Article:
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Nanak Singh (born Hans Raj, July 4, 1897 — 1971) was a poet, songwriter and novelist in the Punjabi language. His writing in support of India's independence movement forced the British to arrest him. He published several novels which won him literary acclaim.

Contents

Early life

He was born as Hans Raj to a poor Punjabi Hindu family in the Jhelum district (now in Pakistan) and changed his name to Nanak Singh after adopting Sikhism. Due to poverty, he did not receive a formal education. He started his writing career at an early age, writing verses on historical events. Later, Nanak Singh started to write devotional songs, encouraging Sikhs to join the Gurdwara Reform Movement. In 1918, he published his first book Satguru Mehma [1] containing hymns in praise of the Sikh Gurus, which is considered his first commercial success.

Role in Freedom Struggle

On April 13, 1919, British troops shot and killed 379 peaceful rally participants in what became known as the Jallianwala Bagh Massacre on Baisakhi (Punjabi New Year) day in Amritsar. Nanak Singh was present at the rally in which two of his friends were killed. This incident impelled Nanak Singh to write Khooni Visakhi - Bloody Baisakhi (Punjabi New Year), an epic poem that mocked and targeted colonial rule. The British Government became extremely concerned about his provocative writing and banned the book.

Nanak Singh also participated in India’s independence struggle by joining the Akali movement. He began editing Akali papers. This also was noticed by the British Government. Singh was charged with participation in unlawful political activities and was sent to Borstal Jail, Lahore. He described the savagery and oppression of the British on peaceful Sikhs during the Guru ka Bagh Morcha demonstration in his second book of poetry, ‘Zakhmi Dil’. It was published in January 1923 and was banned within two weeks.

Nanak Singh wrote novels while in jail. He wrote over 40,000 pages in long hand Gurmukhi (Punjabi) script. He was recognized with many awards, including Punjab's highest literary award in 1960. His great historical novel, Ik Mian Do Talwaran (One Sheath and Two Swords, 1959) won him India’s highest literary honour, the Sahitya Akademi Award in 1962.

Prolific Writer

He wrote the novel Pavitar Paapi in 1942. The novel became immensely popular and won him literary acclaim. It was translated into Hindi and several other Indian languages and was adapted into a successful motion picture Pavitra Paapi in 1968 by his ardent admirer, Balraj Sahani. Currently, the novel is in its 28th reprint in Punjabi. His grandson, Navdeep Singh Suri, translated the book into English Saintly Sinner [2].

Quoting the Tribune, “Nanak Singh was the best selling novelist in India for thirty to forty years. He wrote over 50 books including novels and collection of short stories. He made significant contributions to various literary genres. For him character was the determination of incident and incident the illustration of character. His greatest contribution to Punjabi fiction is its secularisation. He depicted excerpts from contemporary life, cloaked with a veil of romantic idealism.”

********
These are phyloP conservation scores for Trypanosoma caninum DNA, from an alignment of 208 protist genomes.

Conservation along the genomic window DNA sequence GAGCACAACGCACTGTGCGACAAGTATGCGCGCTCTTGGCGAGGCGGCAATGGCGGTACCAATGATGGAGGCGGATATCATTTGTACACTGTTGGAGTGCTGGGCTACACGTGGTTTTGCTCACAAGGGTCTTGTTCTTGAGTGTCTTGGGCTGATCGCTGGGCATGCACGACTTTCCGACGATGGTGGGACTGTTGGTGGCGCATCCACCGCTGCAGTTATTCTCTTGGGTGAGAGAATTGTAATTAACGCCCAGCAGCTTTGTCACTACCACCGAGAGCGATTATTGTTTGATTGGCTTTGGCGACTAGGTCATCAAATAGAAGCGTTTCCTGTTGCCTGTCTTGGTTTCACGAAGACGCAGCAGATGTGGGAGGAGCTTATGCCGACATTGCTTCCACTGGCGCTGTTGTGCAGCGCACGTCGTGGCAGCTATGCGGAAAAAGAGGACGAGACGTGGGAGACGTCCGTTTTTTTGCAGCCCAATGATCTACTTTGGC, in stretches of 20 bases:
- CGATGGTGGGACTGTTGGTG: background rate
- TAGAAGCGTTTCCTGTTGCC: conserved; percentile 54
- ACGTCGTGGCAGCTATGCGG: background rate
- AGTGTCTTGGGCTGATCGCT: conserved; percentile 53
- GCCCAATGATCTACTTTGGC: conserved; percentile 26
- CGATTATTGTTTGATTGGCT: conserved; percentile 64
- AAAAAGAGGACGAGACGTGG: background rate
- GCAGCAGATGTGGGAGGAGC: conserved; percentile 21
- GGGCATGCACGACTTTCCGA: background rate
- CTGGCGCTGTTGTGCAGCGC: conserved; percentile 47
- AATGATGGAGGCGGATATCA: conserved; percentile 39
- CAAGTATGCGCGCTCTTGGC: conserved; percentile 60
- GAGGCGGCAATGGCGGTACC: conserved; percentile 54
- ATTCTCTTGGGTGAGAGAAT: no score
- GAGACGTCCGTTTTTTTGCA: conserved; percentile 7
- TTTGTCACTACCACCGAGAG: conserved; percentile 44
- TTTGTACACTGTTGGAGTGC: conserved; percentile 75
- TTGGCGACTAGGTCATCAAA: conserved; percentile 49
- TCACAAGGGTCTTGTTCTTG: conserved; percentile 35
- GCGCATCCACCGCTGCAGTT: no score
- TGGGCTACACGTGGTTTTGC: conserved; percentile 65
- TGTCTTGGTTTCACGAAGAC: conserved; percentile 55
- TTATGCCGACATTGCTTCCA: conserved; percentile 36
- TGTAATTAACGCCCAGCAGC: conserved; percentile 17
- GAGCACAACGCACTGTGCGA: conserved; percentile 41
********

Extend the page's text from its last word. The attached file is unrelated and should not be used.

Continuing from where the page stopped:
In his novel Chitta Lahu (White Blood), Nanak Singh writes, "It seems to imply that in the lifeblood of our society, red corpuscles have disappeared." Natasha Tolstoy, granddaughter of novelist Leo Tolstoy, translated Nanak Singh's novel Chitta Lahu into Russian. She visited Nanak Singh in Amritsar to present the first copy of the translated novel to him[3].

Bibliography

  1. Gagan Damama Bajia
  2. Sarapia Roohan
  3. Koi Hariya Boota Rahio Ree
  4. Ek Myaan Wich Do Talwaran
  5. Chalawa
  6. Pujari
  7. Banjar
  8. Sangam
  9. Aastak Naastak
  10. Nasoor
  11. Adamkhor
  12. Majhdhar
  13. Dhundale Parchawe
  14. Garib Di Duniya
  15. Pyaar Di Duniya
  16. Meri Duniya
  17. Chitrakaar
  18. Suman Kanta
  19. Kati Hoyi Patang
  20. Aug Di Khed
  21. Tuti Veena
  22. Gangajali Vich Sharaab
  23. Khoon De Sohile
  24. Pavitar Papi
  25. Chitta Lahoo
  26. Phauladi Phul
  27. Love Marriage
  28. Jeevan Sangram
  29. Door Kinara
  30. Adh Khirya Phul
  31. Pathar Kamba
  32. Kagatan Di Berhi
  33. Prashchit
  34. Kaal Chakar
  35. Matreyi Maan
  36. Paap Di Khatti
  37. Soolan Di Sejh
  38. Patjhar De Panchi
  39. Sadhraan Di Haar
  40. Hanjhooyan De Haar
  41. Supneyan Di Kabar
  42. Var Nahin Saraap
  43. Anseetey Jakham
  44. Pathar De Khumb
  45. Mitha Mahura
  46. Prem Sangeet
  47. France Da Daakoo
  48. Rajni
  49. Sunheri Jild
  50. Thandian Chawan
  51. Midhe Hoye Phul
  52. Tasveer De Doven Paase
  53. B.A. Paas
  54. Meriya Kahaniyaan
  55. Mere Naatak
  56. Taash Di Aadat
  57. Lamba Penda
  58. Vishwaas Ghaat
  59. Rab Apne Asli Roop Wich

Trivia

Indian President Giani Zail Singh brought a copy of Khooni Visakhi to India from a museum in England.

His centenary was celebrated in 1997. In Singh's honour, India’s Prime Minister Inder Kumar Gujral released a postal stamp in 1998[4].

References

External links

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